Camping is strong

According to the fifth annual North American Camping Report, more people in the U.S. are spending nights outdoors, whether that’s in tents, RVs, vans or deluxe “glamping” accommodations.

Americans do love their camping.

Whether in tents, RVs or deluxe “glamping” accommodations, more people in the U.S. are spending nights outdoors to get away from it all. And that includes greater numbers of minorities and same-sex-parent households, according to the 2019 North American Camping Report.

The statistics for the fifth annual report were compiled from surveys completed by 2,400 residents of the U.S., 500 residents of Canada and 400 U.S. teens. Cairn Consulting Group conducted the survey, which was sponsored by Kampgrounds of America. Here are some highlights:

Interest is growing: The number of new camping households in the U.S. — those that camp at least once a year — grew by 1.4 million in 2018, reaching a new high of 78.8 million households. Since 2014 the number of households that camp three or more times a year has risen 72%.

Getting younger: Millennials (people born from 1981 to 1997) accounted for 56% of new campers in 2018. Gen X’ers (the group preceding millennials, born 1965 and on) made up 25% of new campers.

Rising diversity: Of 2018’s new campers, 51% were Hispanic, Asian or African American, versus 49% white. It was the first time in the report’s history that new campers from “multicultural groups” outpaced new Caucasian campers. Since 2012 the percentage of nonwhite camping households has expanded from 12% to 29%.

More Hispanics: Hispanic households make up the largest nonwhite group of campers. Among all campers they are the most likely to go with several generations of family members, the most likely to camp with larger groups and the most likely to leave the campground to shop or enjoy the nightlife.

Taking the kids: Families with children accounted for 52% of camping households in 2018, up from 35% in 2012. “As the overall demographic of camping families continues to trend younger it can be expected that the number of households with minor children will remain high,” the report said.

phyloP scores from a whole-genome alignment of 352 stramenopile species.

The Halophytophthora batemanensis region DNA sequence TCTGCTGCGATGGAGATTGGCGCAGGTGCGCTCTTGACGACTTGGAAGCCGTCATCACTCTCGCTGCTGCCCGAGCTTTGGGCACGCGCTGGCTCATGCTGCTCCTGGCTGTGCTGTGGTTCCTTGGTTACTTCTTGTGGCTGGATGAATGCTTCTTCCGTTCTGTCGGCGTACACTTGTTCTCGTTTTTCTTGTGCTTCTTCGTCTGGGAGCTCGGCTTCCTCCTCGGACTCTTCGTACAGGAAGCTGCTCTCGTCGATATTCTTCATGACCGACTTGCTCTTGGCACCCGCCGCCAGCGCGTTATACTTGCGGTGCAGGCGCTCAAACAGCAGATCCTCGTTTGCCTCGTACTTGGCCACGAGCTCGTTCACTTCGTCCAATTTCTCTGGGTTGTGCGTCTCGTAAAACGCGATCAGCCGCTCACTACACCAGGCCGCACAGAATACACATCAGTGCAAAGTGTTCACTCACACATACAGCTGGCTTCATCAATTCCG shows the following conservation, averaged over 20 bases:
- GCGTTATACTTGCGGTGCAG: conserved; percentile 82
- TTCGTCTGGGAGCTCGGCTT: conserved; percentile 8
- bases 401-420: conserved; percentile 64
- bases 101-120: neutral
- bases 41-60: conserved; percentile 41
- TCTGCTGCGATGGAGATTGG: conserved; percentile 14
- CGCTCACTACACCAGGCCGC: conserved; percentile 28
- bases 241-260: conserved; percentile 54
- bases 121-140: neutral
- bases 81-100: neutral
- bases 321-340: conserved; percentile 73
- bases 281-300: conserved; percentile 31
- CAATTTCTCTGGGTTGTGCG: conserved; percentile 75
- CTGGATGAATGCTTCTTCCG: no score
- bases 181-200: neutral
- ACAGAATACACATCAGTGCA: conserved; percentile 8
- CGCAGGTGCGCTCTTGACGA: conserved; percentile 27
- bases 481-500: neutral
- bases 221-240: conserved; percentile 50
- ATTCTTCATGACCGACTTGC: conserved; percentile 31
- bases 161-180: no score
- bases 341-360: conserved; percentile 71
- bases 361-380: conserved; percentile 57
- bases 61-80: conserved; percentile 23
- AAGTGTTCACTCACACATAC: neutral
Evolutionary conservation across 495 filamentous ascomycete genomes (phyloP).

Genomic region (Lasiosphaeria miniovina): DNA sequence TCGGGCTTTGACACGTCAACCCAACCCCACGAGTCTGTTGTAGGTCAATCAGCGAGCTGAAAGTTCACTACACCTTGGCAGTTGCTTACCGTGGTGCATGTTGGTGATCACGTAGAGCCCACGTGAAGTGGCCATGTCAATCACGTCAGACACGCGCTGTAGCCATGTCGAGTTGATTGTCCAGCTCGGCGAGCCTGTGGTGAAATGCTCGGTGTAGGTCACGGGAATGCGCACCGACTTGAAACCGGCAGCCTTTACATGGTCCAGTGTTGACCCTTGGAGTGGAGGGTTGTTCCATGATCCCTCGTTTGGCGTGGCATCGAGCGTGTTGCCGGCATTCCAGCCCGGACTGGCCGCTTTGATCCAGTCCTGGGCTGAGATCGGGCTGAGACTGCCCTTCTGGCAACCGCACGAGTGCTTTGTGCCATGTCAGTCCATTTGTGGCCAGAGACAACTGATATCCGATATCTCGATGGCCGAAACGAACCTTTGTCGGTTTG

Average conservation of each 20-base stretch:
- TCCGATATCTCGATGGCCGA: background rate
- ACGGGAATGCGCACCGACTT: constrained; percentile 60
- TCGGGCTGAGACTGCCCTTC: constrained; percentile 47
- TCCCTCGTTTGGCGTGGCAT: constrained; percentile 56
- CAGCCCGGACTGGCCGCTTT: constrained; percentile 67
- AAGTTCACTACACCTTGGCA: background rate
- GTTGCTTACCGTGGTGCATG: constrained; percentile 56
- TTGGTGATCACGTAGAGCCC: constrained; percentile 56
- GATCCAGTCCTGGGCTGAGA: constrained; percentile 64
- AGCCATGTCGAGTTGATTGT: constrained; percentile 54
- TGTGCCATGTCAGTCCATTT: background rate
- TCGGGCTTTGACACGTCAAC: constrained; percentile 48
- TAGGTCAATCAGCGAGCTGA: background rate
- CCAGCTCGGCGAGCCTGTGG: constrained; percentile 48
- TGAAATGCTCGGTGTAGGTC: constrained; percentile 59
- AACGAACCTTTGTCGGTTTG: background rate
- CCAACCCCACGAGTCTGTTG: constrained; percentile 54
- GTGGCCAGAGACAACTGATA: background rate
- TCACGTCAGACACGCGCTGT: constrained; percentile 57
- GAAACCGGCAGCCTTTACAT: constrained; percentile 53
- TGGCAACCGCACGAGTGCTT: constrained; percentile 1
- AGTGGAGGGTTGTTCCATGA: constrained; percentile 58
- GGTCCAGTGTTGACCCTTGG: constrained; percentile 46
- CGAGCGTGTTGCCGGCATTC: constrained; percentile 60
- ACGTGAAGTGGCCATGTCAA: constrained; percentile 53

More same-sex households: The percentage of same-sex households held steady at 8% but was still well above 2015’s 5% and general population figures. Among same-sex camper households, 46% camped with children in 2018.

Teens outside and online: Young campers list fishing and hiking as their favorite activities while camping, followed by biking, sightseeing and canoeing. Eighty percent go online three or more times a day while camping, and nearly half go online more than four times day.

Busy outside: People are doing more hiking, backpacking, canoeing and biking while on camping trips, compared with five years ago. “Younger campers appear to be driving the increase in popularity of hiking and backpacking.” Nearly 9 out of 10 leave campgrounds to participate in other activities, including sightseeing and going to concerts.

Tenters: Overall (59%) campers want to stay in tents, versus RVs (24%), cabins (16%) or something else. New campers are different: Nearly 60% of 2018’s crop stayed in cabins, recreational vehicles or something besides a tent.

Who they’re with: Millennials like to camp in larger social groups that may include friends, siblings and parents. Gen X campers also tend to go with bigger groups than baby boomers or “mature” campers (those born before 1946).

Glamping is hot: Half of millennials and nearly 50% of Gen X campers are interested in glamping, defined as “staying in a unique, non-RV accommodation that includes an enhanced level of services and amenities.” Interest in glamping has spiked among Asian camping households, rising from 22% in 2017 to 58% in 2018.

Voting for vans: An emerging style of camping, “van life” involves using smaller, motorized Class B recreational vehicles. Interest is similar across all groups but highest among African Americans.

Peer-to-peer RV rentals: It’s a small but growing part of the outdoor industry. Recreational vehicle owners are making their vehicles available for rental so they can generate income. The peer-to-peer rental option particularly appeals to younger non-RV owners who want to camp in a recreational vehicle.

Source: Cain Consulting Group for Kampgrounds of America

Jennifer Dorsey is chief copy editor and Business section coordinator. She worked in Washington, D.C., and Chicago before moving to the Tetons.

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(1) comment

John Reed

Every time I see picture of someone living the #vanlife, I hear Chris Farley's voice screaming at me about living in a van down by the river:

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